Speaking to InvestorDaily sister title Mortgage Business, Dr Oliver said that if the oil price keeps falling, global growth continues to remain uneven, expectations of interest rate hikes in the US keep getting pushed out and expectations for cuts in Australia intensify, then borrowing costs will certainly come down.
Meanwhile, fixed-rate funding costs have been falling alongside wholesale borrowing rates.
“A good guide to that is the five-year bond yield in Australia, and it’s come down quite substantially to 2.25 per cent,” Dr Oliver said.
“In the last six months we’ve seen quite a sharp fall in bond yields around the world and in Australia.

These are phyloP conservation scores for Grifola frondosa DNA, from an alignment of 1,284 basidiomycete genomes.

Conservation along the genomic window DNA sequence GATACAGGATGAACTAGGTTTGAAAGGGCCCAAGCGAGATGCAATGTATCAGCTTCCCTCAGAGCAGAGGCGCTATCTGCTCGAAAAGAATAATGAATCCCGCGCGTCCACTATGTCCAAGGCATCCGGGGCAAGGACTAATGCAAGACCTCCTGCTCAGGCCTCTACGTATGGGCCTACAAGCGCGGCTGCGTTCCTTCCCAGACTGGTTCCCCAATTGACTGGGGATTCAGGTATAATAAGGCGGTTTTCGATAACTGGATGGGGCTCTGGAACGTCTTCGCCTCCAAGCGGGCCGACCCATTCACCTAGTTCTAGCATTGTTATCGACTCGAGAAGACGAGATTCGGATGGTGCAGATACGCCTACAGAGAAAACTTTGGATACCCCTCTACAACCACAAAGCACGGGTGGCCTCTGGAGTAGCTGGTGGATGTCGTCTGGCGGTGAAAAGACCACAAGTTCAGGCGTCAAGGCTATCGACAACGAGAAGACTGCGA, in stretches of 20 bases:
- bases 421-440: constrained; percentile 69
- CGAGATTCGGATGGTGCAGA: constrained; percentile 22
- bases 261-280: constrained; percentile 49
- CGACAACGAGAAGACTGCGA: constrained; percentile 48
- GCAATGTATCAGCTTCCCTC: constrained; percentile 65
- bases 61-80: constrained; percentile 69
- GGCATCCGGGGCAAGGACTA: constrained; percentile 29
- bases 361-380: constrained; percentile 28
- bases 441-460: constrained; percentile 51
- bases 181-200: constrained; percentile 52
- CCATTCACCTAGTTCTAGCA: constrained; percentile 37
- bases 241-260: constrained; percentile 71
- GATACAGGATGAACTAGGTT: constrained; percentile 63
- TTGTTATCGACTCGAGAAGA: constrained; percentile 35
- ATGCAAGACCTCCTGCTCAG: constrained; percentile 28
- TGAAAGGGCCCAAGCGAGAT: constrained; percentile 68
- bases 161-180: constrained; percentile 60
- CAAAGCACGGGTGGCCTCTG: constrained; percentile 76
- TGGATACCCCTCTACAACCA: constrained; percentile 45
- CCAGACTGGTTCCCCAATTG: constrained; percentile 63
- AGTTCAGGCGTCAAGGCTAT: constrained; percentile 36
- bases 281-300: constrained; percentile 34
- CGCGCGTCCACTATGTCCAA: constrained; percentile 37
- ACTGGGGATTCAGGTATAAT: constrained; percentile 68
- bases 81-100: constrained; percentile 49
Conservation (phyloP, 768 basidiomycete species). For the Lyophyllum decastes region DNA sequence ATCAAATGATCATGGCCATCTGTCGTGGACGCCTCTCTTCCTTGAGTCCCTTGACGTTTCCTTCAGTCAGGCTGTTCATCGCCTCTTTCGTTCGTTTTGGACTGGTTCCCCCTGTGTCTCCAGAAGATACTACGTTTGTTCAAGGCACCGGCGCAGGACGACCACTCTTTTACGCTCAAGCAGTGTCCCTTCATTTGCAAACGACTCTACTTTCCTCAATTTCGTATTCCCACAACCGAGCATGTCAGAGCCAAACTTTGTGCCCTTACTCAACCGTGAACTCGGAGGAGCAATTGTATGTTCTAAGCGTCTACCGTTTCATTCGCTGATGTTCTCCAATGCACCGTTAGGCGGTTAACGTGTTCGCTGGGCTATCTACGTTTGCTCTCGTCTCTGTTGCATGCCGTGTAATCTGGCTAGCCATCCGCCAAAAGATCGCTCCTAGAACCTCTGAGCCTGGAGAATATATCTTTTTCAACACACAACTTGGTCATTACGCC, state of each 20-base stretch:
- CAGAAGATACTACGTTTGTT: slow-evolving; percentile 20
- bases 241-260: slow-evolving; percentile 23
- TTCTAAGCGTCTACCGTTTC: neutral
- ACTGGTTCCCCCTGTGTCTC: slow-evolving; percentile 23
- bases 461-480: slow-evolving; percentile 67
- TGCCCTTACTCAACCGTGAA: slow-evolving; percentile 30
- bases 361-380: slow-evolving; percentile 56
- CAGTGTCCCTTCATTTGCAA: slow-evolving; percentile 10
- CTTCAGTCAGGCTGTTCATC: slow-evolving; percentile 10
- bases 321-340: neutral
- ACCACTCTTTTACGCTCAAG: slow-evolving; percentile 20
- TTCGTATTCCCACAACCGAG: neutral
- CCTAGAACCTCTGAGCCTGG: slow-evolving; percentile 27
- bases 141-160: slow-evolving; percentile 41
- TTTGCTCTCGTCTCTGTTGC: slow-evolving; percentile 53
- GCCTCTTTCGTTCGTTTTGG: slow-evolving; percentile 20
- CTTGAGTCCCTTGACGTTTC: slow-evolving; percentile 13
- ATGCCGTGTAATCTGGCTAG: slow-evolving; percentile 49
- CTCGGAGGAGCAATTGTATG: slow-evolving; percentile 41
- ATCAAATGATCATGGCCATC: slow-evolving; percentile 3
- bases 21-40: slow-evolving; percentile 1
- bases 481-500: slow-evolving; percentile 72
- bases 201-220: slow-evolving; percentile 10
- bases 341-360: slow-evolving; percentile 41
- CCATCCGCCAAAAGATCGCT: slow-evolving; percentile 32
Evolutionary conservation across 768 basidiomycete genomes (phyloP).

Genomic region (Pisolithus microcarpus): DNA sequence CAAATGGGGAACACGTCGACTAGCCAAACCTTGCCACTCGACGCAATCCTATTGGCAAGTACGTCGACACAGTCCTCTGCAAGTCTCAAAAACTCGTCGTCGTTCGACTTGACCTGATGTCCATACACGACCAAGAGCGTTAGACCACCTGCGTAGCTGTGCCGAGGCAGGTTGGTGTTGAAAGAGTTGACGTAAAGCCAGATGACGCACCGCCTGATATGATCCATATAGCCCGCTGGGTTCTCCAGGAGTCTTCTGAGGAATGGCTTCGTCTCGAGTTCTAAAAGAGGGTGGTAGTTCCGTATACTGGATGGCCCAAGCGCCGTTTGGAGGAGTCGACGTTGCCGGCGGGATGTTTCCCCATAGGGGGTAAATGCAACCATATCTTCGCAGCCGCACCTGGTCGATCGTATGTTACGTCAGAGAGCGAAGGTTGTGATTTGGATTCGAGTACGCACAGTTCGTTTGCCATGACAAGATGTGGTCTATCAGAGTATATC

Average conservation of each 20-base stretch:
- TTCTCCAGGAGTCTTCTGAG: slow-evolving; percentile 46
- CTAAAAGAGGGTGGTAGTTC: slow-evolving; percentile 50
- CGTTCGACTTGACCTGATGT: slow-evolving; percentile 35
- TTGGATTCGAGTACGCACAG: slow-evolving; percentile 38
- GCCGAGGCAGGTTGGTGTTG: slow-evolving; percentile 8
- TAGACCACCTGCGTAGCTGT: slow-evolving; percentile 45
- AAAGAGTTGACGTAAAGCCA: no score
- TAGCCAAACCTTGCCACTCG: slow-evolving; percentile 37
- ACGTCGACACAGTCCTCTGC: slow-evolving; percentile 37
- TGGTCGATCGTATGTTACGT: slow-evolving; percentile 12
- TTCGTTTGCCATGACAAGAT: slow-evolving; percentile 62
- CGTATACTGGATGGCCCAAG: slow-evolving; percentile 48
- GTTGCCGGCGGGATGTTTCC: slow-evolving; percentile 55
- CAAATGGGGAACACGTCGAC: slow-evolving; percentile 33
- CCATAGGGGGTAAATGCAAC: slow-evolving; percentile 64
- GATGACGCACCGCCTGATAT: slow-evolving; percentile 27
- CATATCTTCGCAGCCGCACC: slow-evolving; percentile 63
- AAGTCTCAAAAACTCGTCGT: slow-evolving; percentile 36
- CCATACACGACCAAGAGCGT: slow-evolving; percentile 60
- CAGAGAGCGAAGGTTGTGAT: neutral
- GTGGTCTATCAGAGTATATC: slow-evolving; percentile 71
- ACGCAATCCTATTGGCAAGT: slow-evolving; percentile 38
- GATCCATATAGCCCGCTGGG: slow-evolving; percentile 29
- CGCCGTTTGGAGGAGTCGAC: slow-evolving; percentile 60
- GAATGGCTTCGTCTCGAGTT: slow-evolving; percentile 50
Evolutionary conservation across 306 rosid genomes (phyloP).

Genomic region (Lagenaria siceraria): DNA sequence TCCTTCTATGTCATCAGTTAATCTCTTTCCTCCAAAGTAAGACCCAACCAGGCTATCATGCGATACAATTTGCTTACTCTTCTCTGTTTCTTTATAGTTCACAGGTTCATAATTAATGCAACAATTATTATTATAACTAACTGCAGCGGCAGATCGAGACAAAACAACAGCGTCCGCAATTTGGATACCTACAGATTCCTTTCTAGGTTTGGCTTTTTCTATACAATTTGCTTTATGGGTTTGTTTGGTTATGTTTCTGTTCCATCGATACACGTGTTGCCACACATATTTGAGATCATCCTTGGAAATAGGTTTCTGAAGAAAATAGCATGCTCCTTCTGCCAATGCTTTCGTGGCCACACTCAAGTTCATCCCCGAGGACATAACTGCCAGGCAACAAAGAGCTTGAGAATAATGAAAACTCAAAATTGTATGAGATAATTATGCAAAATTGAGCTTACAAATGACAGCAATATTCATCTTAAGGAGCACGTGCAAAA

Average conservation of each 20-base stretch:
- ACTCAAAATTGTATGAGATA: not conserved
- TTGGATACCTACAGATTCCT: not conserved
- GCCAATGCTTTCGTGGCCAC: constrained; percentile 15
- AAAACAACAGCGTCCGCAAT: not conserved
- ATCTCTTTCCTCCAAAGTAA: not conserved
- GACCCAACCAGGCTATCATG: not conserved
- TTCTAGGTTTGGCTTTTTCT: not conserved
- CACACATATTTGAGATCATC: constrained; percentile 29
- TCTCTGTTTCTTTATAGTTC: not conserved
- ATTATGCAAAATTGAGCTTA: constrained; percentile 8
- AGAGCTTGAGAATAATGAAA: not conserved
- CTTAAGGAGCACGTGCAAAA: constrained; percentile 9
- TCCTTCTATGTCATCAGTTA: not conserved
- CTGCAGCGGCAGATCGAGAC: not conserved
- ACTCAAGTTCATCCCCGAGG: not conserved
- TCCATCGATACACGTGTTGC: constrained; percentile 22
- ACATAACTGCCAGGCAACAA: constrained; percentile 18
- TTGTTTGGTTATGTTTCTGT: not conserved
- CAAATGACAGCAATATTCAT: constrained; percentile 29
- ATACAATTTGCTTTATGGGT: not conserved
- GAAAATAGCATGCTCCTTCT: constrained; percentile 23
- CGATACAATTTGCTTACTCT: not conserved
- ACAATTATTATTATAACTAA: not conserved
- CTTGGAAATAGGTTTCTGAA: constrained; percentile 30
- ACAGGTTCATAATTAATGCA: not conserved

“Last year, that started to drive five-year borrowing mortgage rates below the five per cent level and that’s still continuing,” he said.
Dr Oliver said the fall in bond yields has been driven by the expectation that inflation will remain low.
“The fall in the oil price has played a big role in that,” he explained.
“The oil price coming down has reduced inflation rates and expectations, which in turn is having the effect of pushing out expectations for short-term interest rates.
“In Australia, there is still some talking about short-term interest rate cuts.
“That all has an impact on longer-term borrowing costs. The people who benefit from that first are the lowest-risk borrowers – which is the federal government – so you’ve seen a sharp fall in bond yields over the course of the last year and particularly the last few months.
“That’s why the five-year bond yields have come down,” Dr Oliver said.
Cheaper funding costs led to dramatic rate reductions across fixed-rate mortgages last year, a trend that appears to be continuing into 2015.
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